"I am comfortable going around the city alone," Becker said. She uses the bus system daily and the subway nearly every weekend.

One area where the three did have a problem, according to Colwell, was ordering food.

"We had a terrible time picking food at first, even with a picture menu," he said. "And there's not a lot of variety like there is with American food. It was really good, though."

Another difference between the countries is the living conditions. While Becker, Carlson and Colwell lived in the international dorms and had such amenities as beds, air conditioning and private bathrooms, it's a different story for the Chinese students.

"In Beijing, the foreigners are often separated from the Chinese. There are separate dormitories, apartment buildings and shopping districts. Americans are able to live more richly here because of the exchange rate," Becker explained. "The quality of life for an average Chinese person is much lower. For example, undergraduate students live in a dormitory room with seven other people. The walls and floors are cement and the beds don't come with mattresses. They must walk to the public shower house to bathe."

Becker also learned to what extent the Chinese government can censor its citizens. Her marketing professor is very popular at UIBE due to his knowledge and experience.

"The Communist Party banned him from Beijing and confined him to Tibet for three years because of the information he taught in his courses. They allowed him to come back to teach, but he is confined to the university and the immediate surrounding area," she said.

Part of his popularity is due to the fact that "he is determined to let every student know the truth about any question we have about China. As you can imagine, the truth, rather than the proper answer, is difficult to find here," Becker said.

Despite this control, Becker, Carlson and Colwell all found China to be a pleasant place.

"Everyone has a horrible misconception about China. It was neat to see it's not an evil empire. It seemed free," Colwell said.

They had social freedom, he explained, but not political.

"Just walking down the street, the cops don't do much; they pretty much leave you alone," he said. "However, they didn't discuss Chinese politics because they aren't allowed to, but they would discuss American politics with us."

All three made good friends in China and plan to remain in touch with them for a long time.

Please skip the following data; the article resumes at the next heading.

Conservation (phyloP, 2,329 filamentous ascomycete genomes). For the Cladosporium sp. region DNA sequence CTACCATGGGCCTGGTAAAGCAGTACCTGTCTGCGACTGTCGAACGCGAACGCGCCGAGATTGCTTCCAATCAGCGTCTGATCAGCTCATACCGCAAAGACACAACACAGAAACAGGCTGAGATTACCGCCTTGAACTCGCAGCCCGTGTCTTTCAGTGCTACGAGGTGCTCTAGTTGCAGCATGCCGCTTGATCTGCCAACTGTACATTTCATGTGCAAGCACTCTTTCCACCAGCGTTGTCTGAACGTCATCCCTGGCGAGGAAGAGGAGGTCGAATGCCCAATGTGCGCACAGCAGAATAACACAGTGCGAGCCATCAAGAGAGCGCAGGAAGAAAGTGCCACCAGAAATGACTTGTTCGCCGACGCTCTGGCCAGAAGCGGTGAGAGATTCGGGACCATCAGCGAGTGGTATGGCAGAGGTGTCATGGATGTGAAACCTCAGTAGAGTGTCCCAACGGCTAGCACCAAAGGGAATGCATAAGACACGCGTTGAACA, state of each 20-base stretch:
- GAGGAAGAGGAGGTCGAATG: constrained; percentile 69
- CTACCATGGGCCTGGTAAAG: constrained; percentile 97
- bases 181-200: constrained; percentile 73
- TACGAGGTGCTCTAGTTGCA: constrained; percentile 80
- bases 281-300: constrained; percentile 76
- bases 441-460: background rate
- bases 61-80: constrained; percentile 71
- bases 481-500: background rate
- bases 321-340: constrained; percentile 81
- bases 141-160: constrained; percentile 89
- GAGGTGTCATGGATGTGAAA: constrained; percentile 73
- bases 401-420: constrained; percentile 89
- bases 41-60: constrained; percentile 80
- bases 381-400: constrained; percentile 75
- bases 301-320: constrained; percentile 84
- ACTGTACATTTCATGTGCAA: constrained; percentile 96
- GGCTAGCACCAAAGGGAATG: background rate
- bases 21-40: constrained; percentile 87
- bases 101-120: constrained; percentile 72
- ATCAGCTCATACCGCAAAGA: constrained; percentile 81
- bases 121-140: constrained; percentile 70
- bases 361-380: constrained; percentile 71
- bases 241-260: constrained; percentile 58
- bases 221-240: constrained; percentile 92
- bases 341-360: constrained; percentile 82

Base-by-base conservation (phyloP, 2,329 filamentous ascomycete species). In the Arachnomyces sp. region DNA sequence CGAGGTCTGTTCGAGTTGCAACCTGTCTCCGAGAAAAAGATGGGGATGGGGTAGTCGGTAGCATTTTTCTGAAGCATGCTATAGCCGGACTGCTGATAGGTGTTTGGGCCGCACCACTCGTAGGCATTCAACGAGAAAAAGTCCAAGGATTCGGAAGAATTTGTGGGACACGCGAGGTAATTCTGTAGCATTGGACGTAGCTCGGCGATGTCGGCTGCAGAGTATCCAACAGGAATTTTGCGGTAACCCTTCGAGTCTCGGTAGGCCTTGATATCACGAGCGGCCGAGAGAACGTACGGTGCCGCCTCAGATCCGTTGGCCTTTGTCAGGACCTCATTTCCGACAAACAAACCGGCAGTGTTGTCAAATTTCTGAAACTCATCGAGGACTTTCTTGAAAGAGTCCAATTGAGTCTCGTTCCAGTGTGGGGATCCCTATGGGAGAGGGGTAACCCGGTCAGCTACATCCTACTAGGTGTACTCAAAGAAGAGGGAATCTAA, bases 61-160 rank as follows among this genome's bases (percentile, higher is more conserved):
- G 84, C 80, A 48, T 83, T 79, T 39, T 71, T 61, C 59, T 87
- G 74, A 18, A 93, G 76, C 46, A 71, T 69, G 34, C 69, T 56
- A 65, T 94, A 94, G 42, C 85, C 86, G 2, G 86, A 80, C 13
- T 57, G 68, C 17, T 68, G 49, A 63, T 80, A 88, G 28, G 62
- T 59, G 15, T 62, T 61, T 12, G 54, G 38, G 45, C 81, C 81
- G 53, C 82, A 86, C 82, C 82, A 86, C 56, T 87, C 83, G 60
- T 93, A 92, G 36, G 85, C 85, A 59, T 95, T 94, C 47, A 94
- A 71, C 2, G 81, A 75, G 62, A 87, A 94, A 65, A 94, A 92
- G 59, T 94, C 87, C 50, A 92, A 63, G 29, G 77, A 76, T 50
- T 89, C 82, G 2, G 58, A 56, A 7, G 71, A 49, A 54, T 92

They also found a common bond with many of the Chinese students they met -- Tiger Cards, the FHSU student ID card.
"It was really cool that even though these students lived on the other side of the world, they had a Tiger Card and were Fort Hays students," said Colwell.

Becker was amazed to see the impact that FHSU has had on post-secondary education in China.

"FHSU is the only American university offering an accredited American degree in China," said Becker. "The program is continually expanding and the benefits are ever increasing for both sides."

Accepting the exchange program experience included agreeing to give a presentation to other students upon returning to FHSU. Becker, Carlson and Colwell have not yet set a date for their presentation, but they expect it will take place sometime in late January or early February.

The application process included filling out a form and going through an interview process. A selection committee narrowed the pool from nine applicants to five. FHSU President Edward H. Hammond made the final decision on which three students would receive the privilege of attending UIBE.

"This was a good experience for them," said Elliott. "The three are ambassadors for FHSU and for America."
Elliott and Provost Larry Gould recently returned from Beijing, where they had the opportunity to catch up with Becker and some of her friends.

"The students told us that the international education program at UIBE is of a higher quality than that of Beijing University, which is like the Harvard of China," Elliott said.

She was not certain if the program would be offered again.

"We certainly hope we can," she said, "but it won't be at the expense of UIBE."

Colwell also hopes other students will have the same opportunity he did.

"If you're looking at study abroad, China is on the forefront economically," he said. "If you want the business sector, go to China."

He hopes to return to China eventually, but "I'd like to visit parts of Europe first. I definitely would love to go back, though."

Carlson plans to return to UIBE for the spring 2006 semester as a paying student.